There are few technical analysis components that can credit a single person, but Elliott’s wave theory has that distinction. The founder of the theory is Ralph Nelson Elliott, who was born in Marysville, Kansas, in 1871 and then moved to San Antonio, (Texas state).
Elliott began his career as an economist in the middle of 1890. After holding executive positions in private companies and a successful consulting business, the United States State Department wanted Elliott to be the candidate for the post of Chief Accountant of Nicaragua (a country that was then under US control).
During his stay in Central America, Elliott contracted a debilitating illness, which forced him to retire early at the age of fifty-eight. Around this time, he decided to devote himself to the study of the American stock market.
When Elliott began his study of markets, it was generally believed that markets were chaotic and random. Elliott, after many studies, was convinced that there was some sort of underlying order in the way they moved and proposed that market prices develop into specific patterns and trends. This was considered a revolutionary idea at the time.
It began its study by studying more than 75 years of historical data from stock markets using annual, monthly, weekly, daily, hourly, and half-hour charts. Remember, this was in the 1930s before there was computing capacity available to help review graphs and keep records. All these analyses were done manually and to carry it out without help was an achievement in itself.
As his research progressed, he began to establish rules that he could apply. The greater his confidence, the more frequently he began to spread his ideas publicly. In March 1935, an ordinary day, he sent a telegram after the closing of the market indicating that the US stock market is coming to an end.
The next day, Thursday, March 14, 1935, the Dow Jones Industrial Average reached its lowest closing price for the whole year. In fact, the market began an increase which lasted nearly two years and doubled the value of the Dow. Elliott, using its own market rules that he himself had developed, had set the bottom of the market within a trading day.
What makes this most notorious was the moment in history that Elliott made the prediction. In 1935, the United States was in the midst of the Great Depression, and the idea that markets could grow seemed unthinkable.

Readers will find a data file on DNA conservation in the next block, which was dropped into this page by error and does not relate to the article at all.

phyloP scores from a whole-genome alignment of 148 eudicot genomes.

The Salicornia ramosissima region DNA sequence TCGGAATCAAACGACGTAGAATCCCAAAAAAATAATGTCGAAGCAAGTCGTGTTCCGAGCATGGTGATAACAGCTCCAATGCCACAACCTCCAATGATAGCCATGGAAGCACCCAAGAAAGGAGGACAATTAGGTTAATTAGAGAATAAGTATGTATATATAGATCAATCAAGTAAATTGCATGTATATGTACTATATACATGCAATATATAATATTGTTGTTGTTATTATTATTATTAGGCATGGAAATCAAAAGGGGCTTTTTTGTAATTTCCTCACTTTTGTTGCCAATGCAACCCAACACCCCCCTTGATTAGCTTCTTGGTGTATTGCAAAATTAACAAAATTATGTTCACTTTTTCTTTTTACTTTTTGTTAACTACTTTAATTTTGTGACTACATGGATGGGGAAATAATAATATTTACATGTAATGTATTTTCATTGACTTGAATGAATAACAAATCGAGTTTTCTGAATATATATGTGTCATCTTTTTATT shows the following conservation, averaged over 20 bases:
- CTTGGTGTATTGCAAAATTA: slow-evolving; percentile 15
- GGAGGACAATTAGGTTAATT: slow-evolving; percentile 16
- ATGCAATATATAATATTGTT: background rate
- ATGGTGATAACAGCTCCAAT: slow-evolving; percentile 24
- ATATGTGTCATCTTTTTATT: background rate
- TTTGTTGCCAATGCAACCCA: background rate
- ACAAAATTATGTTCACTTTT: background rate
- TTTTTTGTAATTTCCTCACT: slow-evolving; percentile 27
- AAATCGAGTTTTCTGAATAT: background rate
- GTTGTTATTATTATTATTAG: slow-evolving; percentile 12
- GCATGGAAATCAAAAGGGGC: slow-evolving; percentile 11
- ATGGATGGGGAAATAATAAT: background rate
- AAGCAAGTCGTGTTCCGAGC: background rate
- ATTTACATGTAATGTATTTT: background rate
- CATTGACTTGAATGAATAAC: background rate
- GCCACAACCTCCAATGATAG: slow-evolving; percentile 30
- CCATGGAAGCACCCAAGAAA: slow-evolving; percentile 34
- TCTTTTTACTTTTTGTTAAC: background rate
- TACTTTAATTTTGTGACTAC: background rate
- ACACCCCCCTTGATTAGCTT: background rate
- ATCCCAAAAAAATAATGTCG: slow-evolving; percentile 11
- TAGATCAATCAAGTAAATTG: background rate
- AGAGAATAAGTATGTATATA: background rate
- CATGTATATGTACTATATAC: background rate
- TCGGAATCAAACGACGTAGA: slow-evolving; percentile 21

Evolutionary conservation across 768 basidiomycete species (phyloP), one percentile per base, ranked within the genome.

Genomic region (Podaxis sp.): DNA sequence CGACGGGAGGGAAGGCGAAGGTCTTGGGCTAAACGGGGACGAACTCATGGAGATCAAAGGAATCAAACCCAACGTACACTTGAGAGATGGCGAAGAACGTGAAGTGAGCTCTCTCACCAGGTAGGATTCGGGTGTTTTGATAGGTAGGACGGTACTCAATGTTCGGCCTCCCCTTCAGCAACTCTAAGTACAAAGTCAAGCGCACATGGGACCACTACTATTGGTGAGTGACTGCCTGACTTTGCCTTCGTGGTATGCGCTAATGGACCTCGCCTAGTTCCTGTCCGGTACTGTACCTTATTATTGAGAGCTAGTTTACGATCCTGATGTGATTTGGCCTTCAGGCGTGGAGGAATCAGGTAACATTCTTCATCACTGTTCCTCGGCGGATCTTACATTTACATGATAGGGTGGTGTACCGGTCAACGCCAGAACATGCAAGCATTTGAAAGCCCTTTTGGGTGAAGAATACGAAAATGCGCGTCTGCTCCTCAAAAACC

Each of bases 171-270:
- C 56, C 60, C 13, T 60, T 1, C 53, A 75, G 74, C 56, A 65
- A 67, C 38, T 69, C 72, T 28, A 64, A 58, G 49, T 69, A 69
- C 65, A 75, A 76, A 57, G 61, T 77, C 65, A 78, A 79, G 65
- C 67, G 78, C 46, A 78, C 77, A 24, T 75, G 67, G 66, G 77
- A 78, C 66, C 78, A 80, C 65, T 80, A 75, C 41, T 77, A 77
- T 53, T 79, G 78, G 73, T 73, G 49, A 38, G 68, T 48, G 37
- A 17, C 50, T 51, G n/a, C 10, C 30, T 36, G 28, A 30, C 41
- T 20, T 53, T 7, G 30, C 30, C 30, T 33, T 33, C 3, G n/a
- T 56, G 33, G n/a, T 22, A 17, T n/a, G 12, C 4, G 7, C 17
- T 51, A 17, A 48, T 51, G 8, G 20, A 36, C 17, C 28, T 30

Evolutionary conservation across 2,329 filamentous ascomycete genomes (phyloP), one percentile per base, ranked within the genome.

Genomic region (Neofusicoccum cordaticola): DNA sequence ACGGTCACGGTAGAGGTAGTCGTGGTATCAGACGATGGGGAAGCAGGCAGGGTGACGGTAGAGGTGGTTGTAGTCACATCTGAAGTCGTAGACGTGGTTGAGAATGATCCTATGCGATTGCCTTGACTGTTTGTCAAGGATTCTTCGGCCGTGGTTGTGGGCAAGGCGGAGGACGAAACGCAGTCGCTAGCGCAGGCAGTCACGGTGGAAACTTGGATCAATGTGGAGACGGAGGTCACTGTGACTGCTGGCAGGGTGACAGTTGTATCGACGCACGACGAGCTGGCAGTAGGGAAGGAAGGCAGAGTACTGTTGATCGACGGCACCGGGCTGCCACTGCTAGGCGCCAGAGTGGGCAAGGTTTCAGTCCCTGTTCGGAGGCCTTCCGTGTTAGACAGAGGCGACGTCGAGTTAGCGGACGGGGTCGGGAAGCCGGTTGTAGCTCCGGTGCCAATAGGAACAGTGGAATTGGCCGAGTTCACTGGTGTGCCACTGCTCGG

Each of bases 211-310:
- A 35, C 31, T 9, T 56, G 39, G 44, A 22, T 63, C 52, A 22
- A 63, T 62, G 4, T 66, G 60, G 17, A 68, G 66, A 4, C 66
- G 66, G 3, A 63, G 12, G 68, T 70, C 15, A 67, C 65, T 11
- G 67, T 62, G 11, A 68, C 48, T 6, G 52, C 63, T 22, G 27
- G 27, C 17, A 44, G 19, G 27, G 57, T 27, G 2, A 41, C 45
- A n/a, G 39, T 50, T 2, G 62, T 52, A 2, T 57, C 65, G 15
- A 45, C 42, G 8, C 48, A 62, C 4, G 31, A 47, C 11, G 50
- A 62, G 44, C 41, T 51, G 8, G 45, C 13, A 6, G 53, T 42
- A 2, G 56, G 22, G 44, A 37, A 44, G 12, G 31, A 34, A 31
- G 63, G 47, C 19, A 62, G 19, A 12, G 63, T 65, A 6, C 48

A few months after predicting the decline in March 1935, Elliott wrote “The Elliott Principle” with Charles J. Collins. Collins himself received Elliott’s telegram on Wednesday afternoon, predicting the decline of the market.
With the book, Wave Theory Elliott was officially born.
After Elliott’s death in 1948, many renowned financiers continued to make predictions based on Elliott Wave’s studies. In the early 1970s, a novice analyst at Merrill Lynch, Robert Prechter, was impressed with Elliott’s work and introduced it to the public through his own books.
Prechter won the US Trade Championship in 1984 with Elliott Wave, with a yield of 444% in four months on a real-money options trading account. Prechter also successfully predicted America’s long-term bullish market that began in 1982 and the October 1987 crash. The CNBC in 1989 named him “Guru of the Decade”.
Today, Prechter is considered the world’s best known Elliott The Wave Analyst, and the book, called “The Beginning of the Elliott Wave”, is considered today as the modern Bible for understanding this topic.
There’s a lot of criticism of the Elliott Wave and Prechter himself has made the wrong predictions. That said, Elliott’s wave theory is considered an important part of the technical analysis and is part of the curriculum of the authorized market technician designation.